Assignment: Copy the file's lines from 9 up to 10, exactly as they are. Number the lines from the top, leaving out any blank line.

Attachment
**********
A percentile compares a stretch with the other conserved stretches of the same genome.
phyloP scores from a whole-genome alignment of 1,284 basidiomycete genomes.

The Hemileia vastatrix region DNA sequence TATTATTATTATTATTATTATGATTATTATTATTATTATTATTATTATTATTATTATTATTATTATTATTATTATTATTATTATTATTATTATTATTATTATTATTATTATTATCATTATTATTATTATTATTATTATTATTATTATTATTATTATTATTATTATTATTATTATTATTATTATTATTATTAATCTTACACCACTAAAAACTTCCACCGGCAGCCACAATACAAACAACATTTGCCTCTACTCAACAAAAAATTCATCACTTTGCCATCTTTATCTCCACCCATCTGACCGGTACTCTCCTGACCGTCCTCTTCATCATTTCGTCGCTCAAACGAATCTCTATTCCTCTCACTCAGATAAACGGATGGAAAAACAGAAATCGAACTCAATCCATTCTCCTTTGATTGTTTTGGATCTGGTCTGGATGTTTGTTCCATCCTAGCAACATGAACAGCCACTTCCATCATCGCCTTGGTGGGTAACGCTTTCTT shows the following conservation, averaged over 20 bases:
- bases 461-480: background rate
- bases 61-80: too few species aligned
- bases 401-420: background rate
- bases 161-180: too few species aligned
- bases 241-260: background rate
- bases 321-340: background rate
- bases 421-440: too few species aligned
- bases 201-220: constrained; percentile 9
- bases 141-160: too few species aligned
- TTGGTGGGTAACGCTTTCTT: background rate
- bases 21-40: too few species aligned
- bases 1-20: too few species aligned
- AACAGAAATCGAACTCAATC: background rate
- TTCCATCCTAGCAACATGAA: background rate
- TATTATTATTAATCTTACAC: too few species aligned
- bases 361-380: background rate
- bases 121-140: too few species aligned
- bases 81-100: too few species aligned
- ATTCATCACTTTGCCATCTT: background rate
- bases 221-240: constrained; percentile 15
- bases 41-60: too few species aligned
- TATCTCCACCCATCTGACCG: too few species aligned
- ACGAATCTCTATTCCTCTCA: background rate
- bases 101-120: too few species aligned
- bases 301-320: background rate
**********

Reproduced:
- bases 321-340: background rate
- bases 421-440: too few species aligned